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Pediatric Surgery for Unroofed Coronary Sinus Workup

  • Author: Sergey G Toshinskiy; Chief Editor: John Kupferschmid, MD  more...
 
Updated: Jan 04, 2016
 

Imaging Studies

Echocardiography (3- or 2-dimensional) can reveal an unroofed coronary sinus (UCS) and/or persistent left superior vena cava (PLSVC). However, the diagnosis can be missed, even by those with experience, which can lead to a diagnosis made at the time of surgery.[5] Xie et al have estimated the diagnostic accuracy of transthoracic and contrast echocardiography for UCS at only 65%.[19] Injection of agitated saline into the left antecubital vein during echocardiography can confirm the diagnosis of a PLSVC. Bubbles are seen in the coronary sinus before appearing in the right heart.[7] Echocardiography findings can be inconclusive because deep structures such as the coronary sinus are not always well delineated.

When the echocardiography findings are inconclusive, further imaging may be necessary. Newer generations of multidetector CT (MDCT) scanners can offer 3-dimensional reconstructions of cardiac structures and require less time, making this imaging modality a favorable choice for uncooperative patients or pediatric patients.[13, 20] MDCT scanning has high spatial and temporal resolutions, multiplanar reconstruction capabilities, and a wide field of view, making it an excellent tool for the detection and characterization of defects and for the identification of associated anomalies of the heart and pulmonary vasculature.[21]

Cardiac MRI provides high contrast of the internal cardiac structures without the need for injection of contrast media.[11] ).

Cardiac catheterization can also confirm the presence of a PLSVC associated with an UCS atrial septal defect (ASD) via selective angiography of the systemic veins, coronary sinus, or left atrium.[5, 22]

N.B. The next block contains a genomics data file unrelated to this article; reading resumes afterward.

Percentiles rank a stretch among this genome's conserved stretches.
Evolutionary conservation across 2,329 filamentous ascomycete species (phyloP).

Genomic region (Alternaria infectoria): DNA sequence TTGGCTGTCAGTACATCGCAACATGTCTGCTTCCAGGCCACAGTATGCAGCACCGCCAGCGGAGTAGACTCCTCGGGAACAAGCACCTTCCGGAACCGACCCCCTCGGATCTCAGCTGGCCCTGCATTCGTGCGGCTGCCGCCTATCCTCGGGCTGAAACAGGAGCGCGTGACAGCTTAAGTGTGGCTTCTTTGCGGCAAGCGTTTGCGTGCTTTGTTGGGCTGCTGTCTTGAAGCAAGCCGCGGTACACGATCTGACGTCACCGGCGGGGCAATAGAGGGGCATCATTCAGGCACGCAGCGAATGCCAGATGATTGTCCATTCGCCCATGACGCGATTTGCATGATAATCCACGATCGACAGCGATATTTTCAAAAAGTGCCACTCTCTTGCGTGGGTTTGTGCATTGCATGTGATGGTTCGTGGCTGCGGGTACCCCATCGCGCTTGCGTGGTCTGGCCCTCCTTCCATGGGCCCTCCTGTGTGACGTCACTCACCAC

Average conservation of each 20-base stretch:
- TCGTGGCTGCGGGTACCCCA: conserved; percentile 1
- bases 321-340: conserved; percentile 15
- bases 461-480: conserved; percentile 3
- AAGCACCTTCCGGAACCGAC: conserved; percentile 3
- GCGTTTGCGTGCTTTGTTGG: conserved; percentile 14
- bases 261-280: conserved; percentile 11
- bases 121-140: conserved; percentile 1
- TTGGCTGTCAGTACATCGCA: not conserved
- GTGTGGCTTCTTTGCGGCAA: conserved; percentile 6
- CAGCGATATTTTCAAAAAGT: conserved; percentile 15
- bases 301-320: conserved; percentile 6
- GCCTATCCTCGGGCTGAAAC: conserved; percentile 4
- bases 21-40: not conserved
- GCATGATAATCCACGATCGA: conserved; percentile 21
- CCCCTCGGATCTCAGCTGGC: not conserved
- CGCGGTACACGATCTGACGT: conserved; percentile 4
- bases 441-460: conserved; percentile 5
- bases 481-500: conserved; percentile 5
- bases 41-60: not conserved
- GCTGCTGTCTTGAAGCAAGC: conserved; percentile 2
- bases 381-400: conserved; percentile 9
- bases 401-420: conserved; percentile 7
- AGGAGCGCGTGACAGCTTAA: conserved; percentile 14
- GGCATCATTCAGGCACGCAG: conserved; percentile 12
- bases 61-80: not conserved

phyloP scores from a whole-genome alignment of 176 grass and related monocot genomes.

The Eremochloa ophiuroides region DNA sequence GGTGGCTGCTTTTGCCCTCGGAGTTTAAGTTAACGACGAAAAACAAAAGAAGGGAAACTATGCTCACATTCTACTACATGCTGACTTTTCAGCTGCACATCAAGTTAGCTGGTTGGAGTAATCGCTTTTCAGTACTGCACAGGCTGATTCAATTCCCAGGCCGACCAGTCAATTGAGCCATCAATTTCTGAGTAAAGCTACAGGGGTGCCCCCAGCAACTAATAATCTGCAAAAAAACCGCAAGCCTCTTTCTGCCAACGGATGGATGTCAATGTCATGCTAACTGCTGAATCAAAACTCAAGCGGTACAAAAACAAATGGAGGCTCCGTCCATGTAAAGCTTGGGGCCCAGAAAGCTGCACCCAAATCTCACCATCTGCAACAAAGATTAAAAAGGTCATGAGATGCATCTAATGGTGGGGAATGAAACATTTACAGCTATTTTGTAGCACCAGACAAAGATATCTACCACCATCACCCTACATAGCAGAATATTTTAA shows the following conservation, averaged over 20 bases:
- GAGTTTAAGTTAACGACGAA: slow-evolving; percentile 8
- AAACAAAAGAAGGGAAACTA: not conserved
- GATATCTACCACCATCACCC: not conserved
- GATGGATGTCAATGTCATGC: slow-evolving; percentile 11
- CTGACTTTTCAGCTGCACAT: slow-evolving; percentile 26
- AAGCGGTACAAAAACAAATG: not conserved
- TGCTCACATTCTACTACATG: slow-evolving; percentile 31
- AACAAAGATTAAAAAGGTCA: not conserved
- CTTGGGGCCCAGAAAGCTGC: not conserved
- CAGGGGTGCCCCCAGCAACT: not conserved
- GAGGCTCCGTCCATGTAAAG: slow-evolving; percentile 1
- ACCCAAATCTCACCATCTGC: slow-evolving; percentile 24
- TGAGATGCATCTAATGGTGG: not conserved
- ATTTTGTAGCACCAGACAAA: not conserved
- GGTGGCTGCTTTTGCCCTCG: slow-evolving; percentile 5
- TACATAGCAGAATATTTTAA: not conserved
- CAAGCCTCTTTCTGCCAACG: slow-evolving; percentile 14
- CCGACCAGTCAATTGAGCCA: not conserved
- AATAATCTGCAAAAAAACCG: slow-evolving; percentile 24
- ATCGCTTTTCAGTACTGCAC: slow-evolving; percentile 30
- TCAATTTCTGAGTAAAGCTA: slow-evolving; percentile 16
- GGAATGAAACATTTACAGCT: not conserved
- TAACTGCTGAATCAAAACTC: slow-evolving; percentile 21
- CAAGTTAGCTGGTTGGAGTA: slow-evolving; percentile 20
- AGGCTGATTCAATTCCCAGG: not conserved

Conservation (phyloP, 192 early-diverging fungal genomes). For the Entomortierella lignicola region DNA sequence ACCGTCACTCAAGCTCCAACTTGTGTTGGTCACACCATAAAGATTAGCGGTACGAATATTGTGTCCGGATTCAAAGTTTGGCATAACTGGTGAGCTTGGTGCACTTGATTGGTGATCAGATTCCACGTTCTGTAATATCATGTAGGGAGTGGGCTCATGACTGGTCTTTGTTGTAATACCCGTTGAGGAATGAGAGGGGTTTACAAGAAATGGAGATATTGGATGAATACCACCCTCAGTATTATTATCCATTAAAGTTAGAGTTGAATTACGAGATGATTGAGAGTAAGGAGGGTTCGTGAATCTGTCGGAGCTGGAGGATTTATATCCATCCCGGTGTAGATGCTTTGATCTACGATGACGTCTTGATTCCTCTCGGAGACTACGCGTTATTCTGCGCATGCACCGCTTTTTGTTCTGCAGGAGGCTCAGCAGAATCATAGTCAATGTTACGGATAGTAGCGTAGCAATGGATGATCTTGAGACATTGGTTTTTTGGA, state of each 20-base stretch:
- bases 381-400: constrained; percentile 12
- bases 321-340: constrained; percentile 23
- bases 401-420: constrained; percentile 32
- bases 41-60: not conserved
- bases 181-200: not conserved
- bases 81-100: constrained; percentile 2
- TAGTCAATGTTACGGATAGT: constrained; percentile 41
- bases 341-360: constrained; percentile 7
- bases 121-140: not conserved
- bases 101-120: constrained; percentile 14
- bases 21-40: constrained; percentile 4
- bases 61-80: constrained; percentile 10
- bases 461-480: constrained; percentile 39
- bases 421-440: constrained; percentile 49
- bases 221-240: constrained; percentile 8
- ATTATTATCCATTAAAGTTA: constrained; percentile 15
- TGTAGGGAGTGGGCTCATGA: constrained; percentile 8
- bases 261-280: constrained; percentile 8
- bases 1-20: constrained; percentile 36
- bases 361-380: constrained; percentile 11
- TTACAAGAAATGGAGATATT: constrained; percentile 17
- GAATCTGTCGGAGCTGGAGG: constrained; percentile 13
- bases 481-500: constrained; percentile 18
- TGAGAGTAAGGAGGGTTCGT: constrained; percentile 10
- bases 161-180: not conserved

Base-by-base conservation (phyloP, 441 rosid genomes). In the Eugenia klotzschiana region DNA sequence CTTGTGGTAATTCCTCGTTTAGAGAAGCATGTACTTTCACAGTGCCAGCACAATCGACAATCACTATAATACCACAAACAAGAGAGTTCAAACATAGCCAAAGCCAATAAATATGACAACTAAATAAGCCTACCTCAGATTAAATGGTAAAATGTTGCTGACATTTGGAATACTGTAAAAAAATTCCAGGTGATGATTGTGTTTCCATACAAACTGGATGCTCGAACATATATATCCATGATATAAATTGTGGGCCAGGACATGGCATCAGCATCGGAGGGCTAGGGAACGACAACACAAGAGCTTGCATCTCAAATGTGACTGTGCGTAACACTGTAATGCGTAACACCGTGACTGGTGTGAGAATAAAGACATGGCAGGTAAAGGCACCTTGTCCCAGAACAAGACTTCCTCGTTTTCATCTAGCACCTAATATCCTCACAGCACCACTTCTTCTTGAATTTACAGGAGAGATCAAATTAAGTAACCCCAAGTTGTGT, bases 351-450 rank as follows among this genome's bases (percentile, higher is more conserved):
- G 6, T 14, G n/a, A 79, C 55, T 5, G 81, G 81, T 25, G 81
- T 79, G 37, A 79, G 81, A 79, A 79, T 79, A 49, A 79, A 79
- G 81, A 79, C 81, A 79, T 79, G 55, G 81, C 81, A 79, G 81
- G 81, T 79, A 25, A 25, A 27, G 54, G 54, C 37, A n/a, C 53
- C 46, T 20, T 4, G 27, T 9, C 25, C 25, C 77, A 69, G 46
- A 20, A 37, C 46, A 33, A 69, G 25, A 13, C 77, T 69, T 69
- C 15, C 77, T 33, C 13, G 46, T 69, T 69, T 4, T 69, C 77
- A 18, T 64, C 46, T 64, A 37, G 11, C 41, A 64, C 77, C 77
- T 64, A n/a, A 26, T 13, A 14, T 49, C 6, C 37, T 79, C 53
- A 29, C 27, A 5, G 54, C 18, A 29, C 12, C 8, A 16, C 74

Contributor Information and Disclosures
Author

Sergey G Toshinskiy State University of New York Upstate Medical University

Disclosure: Nothing to disclose.

Coauthor(s)

Robert E Michler, MD Samuel I Belkin Chair, Professor and Chairman, Department of Surgery, Professor and Chairman, Department of Cardiothoracic Surgery, Albert Einstein College of Medicine; Surgeon-in-Chief, Chairman, Department of Surgery and Chairman, Department of Cardiothoracic Surgery, Co-Director Montefiore-Einstein Heart Center, Montefiore Medical Center

Robert E Michler, MD is a member of the following medical societies: American Association for Thoracic Surgery, American College of Cardiology, American College of Surgeons, American Medical Association, American Society for Artificial Internal Organs, American Society of Transplant Surgeons, International Society for Heart and Lung Transplantation, Society of Thoracic Surgeons

Disclosure: Nothing to disclose.

Samuel Weinstein, MD Associate Professor, Albert Einstein College of Medicine; Director, Department of Pediatric Cardiothoracic Surgery, The Children's Hospital at Montefiore